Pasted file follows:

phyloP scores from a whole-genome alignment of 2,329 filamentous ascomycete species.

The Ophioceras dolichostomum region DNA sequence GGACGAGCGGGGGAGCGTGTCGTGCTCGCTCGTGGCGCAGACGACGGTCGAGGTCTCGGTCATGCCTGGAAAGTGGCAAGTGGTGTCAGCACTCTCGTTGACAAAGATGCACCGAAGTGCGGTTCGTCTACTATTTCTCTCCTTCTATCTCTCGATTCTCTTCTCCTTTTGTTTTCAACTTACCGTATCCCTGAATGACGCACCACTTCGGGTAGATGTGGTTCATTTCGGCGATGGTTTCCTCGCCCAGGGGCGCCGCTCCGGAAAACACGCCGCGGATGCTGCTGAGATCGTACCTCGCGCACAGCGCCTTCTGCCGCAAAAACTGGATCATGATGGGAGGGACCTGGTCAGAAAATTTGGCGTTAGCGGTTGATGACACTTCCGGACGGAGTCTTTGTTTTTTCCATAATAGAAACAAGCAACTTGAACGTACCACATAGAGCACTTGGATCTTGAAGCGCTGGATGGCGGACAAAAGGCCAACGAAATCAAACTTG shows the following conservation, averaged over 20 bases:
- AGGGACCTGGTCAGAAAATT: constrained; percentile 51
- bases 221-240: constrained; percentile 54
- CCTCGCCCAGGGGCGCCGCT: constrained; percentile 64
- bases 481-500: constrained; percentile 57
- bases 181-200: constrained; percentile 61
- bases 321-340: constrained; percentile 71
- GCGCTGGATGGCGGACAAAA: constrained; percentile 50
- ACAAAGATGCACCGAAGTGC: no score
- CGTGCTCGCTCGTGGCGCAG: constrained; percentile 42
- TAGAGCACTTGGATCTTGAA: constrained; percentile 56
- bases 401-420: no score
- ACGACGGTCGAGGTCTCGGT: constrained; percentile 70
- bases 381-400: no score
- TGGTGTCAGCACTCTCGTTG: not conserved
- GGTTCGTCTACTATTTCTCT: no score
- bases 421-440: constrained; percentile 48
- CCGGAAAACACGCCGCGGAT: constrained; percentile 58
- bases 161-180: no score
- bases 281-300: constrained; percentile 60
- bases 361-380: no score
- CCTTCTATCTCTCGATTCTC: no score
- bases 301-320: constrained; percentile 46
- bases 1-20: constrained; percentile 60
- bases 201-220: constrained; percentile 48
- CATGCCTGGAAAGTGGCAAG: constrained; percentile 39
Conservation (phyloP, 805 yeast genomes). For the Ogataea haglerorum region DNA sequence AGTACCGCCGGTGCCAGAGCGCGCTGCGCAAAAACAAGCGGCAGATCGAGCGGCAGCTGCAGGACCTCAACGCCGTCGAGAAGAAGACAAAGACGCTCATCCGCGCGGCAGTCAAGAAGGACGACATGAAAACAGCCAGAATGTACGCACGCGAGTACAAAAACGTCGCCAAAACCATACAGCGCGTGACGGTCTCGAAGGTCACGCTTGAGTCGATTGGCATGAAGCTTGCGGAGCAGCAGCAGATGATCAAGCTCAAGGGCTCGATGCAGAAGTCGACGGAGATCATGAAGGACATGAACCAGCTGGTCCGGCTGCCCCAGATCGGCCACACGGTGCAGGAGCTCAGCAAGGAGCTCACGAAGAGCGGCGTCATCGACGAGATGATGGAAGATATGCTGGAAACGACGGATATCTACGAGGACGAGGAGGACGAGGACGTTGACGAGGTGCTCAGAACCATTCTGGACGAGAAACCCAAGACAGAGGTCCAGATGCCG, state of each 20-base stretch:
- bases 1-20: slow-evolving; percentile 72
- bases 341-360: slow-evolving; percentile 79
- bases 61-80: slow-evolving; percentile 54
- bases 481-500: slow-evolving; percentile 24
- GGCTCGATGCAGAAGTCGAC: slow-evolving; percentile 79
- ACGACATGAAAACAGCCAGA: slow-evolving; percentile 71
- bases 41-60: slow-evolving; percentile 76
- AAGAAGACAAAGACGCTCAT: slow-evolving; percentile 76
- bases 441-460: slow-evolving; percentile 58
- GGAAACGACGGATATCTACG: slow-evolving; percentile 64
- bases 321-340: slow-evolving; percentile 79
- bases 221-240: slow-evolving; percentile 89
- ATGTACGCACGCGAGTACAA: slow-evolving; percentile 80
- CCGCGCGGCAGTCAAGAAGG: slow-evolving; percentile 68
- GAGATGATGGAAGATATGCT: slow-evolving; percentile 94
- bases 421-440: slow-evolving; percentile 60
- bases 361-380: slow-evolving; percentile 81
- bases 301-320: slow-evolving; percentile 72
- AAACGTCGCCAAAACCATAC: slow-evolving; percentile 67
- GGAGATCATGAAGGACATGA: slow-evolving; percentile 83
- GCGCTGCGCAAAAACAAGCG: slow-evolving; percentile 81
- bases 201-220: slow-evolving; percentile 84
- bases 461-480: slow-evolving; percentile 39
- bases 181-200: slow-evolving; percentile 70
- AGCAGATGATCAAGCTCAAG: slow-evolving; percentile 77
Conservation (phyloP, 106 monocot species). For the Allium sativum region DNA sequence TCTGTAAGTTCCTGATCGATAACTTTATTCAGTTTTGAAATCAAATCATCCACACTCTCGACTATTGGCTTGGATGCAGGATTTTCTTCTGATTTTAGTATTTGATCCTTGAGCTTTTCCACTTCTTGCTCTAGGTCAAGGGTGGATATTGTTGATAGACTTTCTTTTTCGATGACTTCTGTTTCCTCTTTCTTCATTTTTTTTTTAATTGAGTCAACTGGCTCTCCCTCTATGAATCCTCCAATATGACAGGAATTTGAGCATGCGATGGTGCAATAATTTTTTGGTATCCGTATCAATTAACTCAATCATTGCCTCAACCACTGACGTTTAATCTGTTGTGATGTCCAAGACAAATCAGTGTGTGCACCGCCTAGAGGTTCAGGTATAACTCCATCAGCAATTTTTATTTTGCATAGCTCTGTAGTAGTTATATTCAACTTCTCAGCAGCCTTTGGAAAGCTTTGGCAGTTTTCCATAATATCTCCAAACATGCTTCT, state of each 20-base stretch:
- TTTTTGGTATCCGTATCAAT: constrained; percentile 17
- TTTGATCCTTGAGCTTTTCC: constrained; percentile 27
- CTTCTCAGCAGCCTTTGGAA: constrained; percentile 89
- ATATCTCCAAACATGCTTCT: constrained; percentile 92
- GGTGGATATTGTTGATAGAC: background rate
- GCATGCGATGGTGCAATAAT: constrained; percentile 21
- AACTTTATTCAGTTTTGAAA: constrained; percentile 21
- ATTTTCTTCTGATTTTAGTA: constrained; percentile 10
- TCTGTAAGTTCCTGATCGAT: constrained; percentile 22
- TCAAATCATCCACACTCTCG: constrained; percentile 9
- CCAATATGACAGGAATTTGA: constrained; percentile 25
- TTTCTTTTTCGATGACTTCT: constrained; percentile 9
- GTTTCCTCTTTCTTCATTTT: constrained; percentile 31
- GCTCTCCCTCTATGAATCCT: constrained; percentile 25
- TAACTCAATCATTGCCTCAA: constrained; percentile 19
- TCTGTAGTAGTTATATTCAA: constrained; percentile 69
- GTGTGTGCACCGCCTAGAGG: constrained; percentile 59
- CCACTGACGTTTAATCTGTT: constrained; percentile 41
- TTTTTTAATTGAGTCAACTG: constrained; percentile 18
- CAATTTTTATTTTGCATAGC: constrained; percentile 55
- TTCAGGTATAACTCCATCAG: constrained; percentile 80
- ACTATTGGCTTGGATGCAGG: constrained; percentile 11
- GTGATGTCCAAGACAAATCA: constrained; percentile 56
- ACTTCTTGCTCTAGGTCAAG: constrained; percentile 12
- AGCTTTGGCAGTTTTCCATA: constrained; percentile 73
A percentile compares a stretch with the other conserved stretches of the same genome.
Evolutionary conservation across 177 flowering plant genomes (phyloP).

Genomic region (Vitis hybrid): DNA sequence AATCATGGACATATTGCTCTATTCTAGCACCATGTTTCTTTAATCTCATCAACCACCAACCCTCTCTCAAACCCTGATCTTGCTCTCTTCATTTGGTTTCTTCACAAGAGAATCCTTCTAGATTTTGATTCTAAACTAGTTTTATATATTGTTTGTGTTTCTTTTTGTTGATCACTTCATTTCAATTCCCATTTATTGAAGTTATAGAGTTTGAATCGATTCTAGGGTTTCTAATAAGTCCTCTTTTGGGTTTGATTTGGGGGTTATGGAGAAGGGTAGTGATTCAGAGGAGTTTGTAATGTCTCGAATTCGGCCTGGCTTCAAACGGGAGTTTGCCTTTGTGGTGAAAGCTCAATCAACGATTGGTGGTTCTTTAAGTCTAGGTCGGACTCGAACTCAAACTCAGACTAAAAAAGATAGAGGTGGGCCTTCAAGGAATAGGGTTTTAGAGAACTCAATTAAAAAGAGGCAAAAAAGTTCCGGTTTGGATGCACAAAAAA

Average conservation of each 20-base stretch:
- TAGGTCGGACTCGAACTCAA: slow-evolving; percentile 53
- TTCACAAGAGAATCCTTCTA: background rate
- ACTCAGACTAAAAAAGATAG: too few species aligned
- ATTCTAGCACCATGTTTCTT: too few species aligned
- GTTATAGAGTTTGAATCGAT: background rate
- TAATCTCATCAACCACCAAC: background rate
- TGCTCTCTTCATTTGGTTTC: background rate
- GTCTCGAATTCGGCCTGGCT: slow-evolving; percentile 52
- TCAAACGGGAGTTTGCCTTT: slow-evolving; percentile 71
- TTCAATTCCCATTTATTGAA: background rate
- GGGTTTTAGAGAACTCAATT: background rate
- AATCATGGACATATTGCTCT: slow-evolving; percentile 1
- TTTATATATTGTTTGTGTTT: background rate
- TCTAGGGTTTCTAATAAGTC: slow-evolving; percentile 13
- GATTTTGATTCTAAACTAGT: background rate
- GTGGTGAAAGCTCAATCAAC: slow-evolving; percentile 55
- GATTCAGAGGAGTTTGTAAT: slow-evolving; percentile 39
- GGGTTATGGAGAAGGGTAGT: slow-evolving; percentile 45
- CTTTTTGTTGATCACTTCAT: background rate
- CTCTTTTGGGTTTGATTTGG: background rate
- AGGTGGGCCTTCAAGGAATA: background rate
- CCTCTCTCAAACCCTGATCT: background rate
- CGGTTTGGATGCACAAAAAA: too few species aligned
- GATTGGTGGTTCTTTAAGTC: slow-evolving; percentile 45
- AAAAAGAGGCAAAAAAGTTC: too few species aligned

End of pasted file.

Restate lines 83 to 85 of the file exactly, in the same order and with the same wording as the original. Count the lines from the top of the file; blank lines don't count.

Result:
Average conservation of each 20-base stretch:
- TAGGTCGGACTCGAACTCAA: slow-evolving; percentile 53
- TTCACAAGAGAATCCTTCTA: background rate